Ancient Romans kept flying penis charms to ‘deter sickness and bad luck’

Jewellery shaped into winged penises were worn by Ancient Romans as necklaces and hung as decoration to ward off anything untoward, an expert has revealed.

Romans would use the phallic amulets, called "bullae", to repel disease and curses.

According to Atalas Obscura , they were worn by adults and children and were even hung up in family homes.

People believed the penis jewellery would keep any infection or disease away as well as stop curses like the evil eye.

Infant mortality was prevalent in Roman times and parents turned to methods like this to try to help keep their children safe from sickness.

Boys also wore the amulets to signal their status, such as whether they were kept as slaves or lived as free boys.

These lucky charms weren't always penis-shaped but it was thought that the phallus gave it that extra special power.

Expert Anthony Philip Corbeill explained that people believed wearing the phalluses they would be given "divine power".

Romans also thought that the fertility powers of a penis would keep them safe.

Corbeill said: "The sexual energy of the phallus was tied directly to its power in reproduction."

The pieces have been dug up all over the world by archaeologists, including in Italy and Israel.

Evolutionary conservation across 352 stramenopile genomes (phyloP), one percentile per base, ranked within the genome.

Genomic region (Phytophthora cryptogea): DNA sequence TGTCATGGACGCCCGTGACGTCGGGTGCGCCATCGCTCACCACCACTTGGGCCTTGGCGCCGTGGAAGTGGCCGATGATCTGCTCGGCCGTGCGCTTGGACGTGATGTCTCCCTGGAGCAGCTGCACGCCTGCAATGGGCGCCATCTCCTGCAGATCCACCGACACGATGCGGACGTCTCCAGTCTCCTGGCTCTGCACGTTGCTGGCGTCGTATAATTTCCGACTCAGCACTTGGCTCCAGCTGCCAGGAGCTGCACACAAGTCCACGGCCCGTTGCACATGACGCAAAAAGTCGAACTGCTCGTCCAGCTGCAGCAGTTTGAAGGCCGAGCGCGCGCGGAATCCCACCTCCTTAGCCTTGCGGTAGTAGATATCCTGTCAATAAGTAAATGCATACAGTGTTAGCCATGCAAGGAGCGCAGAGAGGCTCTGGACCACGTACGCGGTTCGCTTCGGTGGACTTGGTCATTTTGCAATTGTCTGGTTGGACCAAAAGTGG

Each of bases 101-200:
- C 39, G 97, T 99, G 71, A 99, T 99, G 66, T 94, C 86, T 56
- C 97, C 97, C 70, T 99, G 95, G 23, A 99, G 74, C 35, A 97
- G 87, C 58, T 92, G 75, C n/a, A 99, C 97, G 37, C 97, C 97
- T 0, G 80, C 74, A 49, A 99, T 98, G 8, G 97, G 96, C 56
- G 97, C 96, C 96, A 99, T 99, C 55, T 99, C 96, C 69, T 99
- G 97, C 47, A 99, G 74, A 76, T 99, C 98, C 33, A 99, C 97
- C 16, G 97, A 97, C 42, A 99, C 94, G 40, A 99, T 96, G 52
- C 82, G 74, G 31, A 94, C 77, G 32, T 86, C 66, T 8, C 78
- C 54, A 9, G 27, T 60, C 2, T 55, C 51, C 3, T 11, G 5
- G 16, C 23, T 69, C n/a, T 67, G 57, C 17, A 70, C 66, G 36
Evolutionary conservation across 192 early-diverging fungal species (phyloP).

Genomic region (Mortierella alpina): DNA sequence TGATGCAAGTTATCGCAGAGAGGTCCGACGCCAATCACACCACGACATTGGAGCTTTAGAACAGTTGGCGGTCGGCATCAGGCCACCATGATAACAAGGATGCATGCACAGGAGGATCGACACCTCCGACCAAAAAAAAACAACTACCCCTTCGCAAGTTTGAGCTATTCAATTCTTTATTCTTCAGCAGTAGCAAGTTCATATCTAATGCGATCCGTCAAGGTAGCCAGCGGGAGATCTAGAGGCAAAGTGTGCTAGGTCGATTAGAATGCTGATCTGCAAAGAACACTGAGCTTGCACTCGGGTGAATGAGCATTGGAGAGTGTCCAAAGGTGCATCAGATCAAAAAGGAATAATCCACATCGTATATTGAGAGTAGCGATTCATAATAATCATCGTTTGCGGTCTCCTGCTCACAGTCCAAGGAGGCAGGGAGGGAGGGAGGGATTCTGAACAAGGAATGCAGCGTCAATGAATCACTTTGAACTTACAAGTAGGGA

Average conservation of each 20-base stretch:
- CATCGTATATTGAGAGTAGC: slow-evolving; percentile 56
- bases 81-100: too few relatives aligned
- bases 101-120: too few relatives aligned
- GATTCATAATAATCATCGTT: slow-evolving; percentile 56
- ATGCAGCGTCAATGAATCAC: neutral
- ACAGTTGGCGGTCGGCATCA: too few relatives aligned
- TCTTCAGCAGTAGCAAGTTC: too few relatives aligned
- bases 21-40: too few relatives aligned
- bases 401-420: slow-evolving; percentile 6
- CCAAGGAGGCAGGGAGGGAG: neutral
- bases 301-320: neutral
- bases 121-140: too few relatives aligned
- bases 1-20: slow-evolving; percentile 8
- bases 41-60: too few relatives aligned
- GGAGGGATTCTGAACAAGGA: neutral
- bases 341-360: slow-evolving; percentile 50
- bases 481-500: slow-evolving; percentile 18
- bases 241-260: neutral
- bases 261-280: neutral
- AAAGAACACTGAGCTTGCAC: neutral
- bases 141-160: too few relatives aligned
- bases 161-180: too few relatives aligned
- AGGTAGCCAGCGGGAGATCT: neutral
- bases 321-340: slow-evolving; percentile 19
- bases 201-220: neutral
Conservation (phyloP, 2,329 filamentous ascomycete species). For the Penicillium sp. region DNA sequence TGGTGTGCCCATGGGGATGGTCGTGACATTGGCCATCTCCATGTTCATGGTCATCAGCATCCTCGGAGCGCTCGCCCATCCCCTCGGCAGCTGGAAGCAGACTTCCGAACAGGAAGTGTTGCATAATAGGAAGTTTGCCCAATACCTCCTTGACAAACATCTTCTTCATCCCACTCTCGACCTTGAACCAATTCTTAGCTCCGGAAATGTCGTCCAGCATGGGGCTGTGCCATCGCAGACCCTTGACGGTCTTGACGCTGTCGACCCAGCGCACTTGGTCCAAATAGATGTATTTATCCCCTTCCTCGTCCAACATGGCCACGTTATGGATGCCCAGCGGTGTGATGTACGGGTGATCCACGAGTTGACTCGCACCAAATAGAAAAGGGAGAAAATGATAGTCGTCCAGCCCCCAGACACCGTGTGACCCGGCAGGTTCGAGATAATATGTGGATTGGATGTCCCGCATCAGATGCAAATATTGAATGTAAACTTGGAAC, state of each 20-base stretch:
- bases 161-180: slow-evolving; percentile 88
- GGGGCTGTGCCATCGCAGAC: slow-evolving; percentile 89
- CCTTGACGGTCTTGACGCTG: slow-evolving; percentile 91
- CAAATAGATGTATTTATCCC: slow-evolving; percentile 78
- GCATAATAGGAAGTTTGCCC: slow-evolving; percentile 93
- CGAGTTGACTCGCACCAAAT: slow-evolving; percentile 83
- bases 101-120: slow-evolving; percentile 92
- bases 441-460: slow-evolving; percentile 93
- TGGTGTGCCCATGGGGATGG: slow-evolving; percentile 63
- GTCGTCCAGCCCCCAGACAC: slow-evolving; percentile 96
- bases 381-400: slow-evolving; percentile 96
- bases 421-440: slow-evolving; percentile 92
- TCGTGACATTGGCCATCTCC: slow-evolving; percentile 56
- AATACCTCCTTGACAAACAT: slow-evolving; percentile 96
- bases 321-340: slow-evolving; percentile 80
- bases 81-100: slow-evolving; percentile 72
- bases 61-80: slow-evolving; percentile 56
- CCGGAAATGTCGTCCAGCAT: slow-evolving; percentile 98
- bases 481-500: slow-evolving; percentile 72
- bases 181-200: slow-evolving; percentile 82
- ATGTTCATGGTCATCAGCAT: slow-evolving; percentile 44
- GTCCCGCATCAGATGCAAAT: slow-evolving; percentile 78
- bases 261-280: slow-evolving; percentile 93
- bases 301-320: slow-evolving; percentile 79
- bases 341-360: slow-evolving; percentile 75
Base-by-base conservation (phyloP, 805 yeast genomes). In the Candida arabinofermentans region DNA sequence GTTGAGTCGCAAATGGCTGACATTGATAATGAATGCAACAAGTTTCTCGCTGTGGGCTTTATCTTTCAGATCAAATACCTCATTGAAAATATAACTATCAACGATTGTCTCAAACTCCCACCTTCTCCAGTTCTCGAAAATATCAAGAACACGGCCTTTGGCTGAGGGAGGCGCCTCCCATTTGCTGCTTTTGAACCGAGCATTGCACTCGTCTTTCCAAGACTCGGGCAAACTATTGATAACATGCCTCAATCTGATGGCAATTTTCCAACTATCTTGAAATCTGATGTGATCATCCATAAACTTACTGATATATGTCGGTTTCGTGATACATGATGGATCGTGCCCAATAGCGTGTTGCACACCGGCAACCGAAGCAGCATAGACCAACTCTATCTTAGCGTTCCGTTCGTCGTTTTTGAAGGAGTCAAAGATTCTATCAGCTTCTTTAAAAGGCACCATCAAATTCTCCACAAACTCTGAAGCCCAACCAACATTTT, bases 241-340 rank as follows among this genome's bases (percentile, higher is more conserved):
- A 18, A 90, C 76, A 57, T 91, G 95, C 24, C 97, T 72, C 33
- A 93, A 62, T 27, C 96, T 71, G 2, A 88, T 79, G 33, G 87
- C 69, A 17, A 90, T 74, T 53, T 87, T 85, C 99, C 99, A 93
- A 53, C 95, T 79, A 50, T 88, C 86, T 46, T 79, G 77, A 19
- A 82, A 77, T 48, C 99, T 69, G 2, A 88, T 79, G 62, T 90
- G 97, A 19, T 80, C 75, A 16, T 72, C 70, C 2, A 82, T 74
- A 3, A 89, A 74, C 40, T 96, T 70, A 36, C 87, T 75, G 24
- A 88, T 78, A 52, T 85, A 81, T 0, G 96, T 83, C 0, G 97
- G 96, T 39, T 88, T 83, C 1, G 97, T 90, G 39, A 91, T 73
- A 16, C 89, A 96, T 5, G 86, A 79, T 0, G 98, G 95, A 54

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Before modern medicine, Ancient Romans firmly believed in alternative methods like this to fight illness and bad luck.

But these necklaces weren't designed to look like any old penises, these penises are specifically "fascinus" or "fascinum".

The fascinus is the divine penis.

Roman author and natural philosopher Pliny The Edler said the fascinus was a doctor that would ward off envy or the evil eye.

It wasn't just jewellery that took on the fascinum form either, sometimes phallic wind chimes would also be used to repel anything unwanted.

They were also used as a sign of power.

When a Roman General would parade victoriously through the street his chariot would often display the fascinus.

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